You can use InfraNodus to analyze your audio notes and Otter AI transcriptions (or any other transcriptions of meetings, notes, conversations, etc).
This can be helpful when you want to have a general overview of the main ideas inside your audio notes and also reveal the gaps within them, so you can develop your discourse in an interesting way by bridging those gaps.
Transcribing Your Audio Notes: Otter AI and Alternatives
There are multiple ways to transcribe your audio notes. The easiest free way is to simply use ChatGPT app as it has an amazing voice recognition module and it works in multiple languages (which it identifies automatically. You can talk into it and your note will be automatically transcribed. Alternatively, you could also use your phone's voice recognition module. Then you can copy and paste this into a file and send it to your laptop (or save it to your phone) for further analysis with InfraNodus.
I personally like to use Otter AI (I'm in no way affiliated with them) as their voice recognition module (for English) is pretty good and they also provide timestamps and multiple export options. The problem with them is that once you want to do bulk export, you need to get a business account, which costs $40 a month. But you can also export your voice notes one by one for free as plain text files.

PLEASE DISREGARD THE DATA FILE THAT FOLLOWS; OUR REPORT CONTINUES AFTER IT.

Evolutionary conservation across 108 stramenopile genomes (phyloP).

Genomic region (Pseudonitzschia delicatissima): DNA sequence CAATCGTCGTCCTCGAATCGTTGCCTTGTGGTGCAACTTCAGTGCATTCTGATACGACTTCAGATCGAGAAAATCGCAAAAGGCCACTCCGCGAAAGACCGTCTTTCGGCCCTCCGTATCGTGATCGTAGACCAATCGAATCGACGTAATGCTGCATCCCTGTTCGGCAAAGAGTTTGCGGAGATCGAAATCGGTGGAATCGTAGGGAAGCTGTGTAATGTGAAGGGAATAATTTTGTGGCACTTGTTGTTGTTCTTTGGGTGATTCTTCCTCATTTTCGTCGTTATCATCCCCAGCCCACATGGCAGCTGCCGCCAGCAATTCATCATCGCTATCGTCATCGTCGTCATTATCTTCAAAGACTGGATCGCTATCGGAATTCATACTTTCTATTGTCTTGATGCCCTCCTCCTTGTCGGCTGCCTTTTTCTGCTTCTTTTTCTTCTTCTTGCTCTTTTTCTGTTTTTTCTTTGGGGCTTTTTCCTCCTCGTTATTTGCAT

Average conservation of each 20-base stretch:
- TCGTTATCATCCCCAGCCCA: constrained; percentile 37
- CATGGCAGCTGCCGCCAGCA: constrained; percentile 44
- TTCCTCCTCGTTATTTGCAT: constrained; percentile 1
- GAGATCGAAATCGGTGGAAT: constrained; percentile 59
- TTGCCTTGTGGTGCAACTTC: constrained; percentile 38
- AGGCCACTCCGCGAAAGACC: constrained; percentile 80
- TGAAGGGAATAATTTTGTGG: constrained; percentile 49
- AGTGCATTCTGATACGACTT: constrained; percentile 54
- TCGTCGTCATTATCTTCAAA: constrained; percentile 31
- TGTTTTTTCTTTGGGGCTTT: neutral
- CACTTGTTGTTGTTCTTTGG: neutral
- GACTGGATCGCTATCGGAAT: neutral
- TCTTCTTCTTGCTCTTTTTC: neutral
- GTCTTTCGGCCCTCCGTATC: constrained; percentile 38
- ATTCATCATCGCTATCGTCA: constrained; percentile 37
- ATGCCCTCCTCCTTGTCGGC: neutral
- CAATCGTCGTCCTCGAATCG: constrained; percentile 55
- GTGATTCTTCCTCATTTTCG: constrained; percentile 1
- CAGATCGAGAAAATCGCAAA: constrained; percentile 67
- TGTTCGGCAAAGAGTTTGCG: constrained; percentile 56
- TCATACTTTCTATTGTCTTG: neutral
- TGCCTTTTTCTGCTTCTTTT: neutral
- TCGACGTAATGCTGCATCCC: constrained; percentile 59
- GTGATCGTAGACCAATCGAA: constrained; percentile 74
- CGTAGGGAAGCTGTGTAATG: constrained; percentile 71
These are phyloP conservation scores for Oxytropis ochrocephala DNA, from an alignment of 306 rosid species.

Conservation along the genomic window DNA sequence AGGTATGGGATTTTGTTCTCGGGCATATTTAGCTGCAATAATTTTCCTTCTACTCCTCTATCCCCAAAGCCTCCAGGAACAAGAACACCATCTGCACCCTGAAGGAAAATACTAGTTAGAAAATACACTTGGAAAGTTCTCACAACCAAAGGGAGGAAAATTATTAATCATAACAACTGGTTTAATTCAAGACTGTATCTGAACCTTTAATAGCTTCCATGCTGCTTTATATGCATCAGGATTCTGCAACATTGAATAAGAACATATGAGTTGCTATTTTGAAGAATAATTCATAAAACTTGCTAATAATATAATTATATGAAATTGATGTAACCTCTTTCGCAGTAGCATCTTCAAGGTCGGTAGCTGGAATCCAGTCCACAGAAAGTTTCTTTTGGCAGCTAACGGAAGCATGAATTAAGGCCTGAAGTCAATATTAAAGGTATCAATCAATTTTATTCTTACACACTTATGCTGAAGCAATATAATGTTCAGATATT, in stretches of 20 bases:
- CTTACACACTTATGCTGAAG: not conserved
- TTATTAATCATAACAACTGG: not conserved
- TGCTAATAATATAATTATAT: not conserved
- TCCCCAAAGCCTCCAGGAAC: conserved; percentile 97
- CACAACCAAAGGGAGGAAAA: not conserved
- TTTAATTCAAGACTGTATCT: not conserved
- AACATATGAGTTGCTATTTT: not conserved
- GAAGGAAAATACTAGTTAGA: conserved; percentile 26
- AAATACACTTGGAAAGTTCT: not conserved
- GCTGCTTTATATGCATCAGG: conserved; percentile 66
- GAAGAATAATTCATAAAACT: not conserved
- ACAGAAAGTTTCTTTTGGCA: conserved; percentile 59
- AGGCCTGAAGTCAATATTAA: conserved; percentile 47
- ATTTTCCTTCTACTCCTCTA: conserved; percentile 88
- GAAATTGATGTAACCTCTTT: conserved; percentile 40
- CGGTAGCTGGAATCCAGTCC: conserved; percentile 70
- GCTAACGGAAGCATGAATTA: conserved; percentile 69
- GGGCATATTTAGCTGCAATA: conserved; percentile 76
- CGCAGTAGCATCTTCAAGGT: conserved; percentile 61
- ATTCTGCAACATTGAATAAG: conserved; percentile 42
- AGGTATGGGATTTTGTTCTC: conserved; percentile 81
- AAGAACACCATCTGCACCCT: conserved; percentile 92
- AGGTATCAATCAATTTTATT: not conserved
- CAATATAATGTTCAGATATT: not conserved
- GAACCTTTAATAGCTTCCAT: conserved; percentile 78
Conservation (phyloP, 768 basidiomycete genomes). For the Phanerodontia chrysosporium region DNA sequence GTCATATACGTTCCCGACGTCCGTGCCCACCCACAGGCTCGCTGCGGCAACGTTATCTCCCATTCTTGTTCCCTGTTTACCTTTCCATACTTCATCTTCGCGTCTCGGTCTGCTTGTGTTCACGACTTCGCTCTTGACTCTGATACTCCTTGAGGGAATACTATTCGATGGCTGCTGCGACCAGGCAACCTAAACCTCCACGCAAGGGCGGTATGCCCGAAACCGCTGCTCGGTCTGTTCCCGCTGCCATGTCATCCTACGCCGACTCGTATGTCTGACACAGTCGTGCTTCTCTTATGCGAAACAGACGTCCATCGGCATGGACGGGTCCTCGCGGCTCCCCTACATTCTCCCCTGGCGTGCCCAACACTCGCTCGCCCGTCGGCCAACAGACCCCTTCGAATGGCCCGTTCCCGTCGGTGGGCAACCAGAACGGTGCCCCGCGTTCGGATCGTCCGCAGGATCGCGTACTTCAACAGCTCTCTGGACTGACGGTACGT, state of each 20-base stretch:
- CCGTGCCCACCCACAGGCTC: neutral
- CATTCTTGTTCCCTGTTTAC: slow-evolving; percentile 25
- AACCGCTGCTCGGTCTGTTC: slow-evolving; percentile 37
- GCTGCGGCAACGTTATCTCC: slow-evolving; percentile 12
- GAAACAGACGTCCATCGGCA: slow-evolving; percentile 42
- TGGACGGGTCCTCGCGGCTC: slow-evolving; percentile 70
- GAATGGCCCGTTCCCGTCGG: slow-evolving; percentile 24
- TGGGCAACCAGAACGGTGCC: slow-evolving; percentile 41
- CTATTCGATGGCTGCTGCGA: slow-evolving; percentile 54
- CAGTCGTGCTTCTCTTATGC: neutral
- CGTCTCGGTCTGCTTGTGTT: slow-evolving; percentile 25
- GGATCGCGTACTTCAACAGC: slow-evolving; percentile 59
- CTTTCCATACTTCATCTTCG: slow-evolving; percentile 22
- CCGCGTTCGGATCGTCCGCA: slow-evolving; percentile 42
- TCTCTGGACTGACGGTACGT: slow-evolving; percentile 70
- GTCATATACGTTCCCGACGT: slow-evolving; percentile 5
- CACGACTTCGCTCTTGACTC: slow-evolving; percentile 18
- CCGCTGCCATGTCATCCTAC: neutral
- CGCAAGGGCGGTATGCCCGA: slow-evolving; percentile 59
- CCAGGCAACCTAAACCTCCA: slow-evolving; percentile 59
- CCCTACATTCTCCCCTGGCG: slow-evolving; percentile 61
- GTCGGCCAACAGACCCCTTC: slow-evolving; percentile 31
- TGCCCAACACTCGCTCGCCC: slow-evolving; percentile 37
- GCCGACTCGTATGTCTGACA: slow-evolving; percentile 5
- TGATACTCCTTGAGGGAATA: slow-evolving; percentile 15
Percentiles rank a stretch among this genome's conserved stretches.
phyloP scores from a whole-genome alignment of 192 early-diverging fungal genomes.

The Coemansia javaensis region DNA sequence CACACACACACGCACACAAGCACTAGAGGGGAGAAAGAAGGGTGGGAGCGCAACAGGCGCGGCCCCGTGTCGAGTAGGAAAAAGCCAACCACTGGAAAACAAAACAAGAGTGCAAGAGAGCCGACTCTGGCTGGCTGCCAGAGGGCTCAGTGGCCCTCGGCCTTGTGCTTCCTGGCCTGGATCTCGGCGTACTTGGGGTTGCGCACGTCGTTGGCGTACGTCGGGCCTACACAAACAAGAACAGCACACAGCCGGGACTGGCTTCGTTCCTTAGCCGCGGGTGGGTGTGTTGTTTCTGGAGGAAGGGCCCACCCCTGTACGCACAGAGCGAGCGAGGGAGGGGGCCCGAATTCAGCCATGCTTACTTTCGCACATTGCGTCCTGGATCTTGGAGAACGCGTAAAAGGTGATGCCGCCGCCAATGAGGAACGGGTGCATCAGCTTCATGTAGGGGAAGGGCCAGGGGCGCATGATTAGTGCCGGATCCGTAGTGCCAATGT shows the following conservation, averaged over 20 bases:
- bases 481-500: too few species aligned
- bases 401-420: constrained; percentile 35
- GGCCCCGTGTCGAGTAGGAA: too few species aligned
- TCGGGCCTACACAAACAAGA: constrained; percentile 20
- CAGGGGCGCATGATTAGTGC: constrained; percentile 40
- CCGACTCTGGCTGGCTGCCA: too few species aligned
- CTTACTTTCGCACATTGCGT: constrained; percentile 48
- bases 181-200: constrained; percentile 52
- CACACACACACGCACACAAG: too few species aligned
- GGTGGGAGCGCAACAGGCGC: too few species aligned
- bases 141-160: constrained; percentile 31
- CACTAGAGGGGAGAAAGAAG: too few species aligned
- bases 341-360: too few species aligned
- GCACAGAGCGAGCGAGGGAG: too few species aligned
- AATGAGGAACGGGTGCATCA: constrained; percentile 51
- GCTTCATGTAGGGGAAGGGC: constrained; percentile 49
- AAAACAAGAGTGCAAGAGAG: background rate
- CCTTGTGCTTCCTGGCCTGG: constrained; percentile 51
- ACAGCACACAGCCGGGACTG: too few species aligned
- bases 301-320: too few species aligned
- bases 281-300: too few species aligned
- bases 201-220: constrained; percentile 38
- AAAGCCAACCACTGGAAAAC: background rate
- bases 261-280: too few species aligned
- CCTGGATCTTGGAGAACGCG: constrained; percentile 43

Here's a quick tutorial on exporting your Otter AI transcriptions:
Analyzing Your Audio Notes with InfraNodus
Once you have the files exported and saved into a separate folder, you can import them using the InfraNodus audio transcription file upload app (available on the /apps page). It can ingest .txt or .srt (time-stamped) files. We'd recommend using the SRT file format because you can then maintain the structure of your thoughts as they will be separated into paragraphs that represent natural pauses in your discourse.
Once you imported your .srt files (audio transcripts), you will see a knowledge graph that shows the main keywords in your notes (those are shown bigger on the graph) and how they are connected. The clusters of words that tend to occur in the same context will have the same color and those words are closer to each other.
As you can see, we hid the word "kind" from the graph, because it's unnecessary for analysis. We could also remove the words "thing" and "time", but I know that those concepts carry an important meaning in my notes, so I choose to keep them there.
The next step is to identify the topical clusters and reveal the high-level ideas that are shown on the graph:
- Process structuring
- Decision making
- Connecting ideas
- System creation
We can see that most of my notes talk about the topics of structuring processes and decision-making logic, connecting ideas, and creating systems that can serve this purpose.
If I'd like this sort of short summary, I can click Analytics > Main Ideas > AI: Paraphrase Graph button to generate a synthetic summary of my ideas with GPT-4: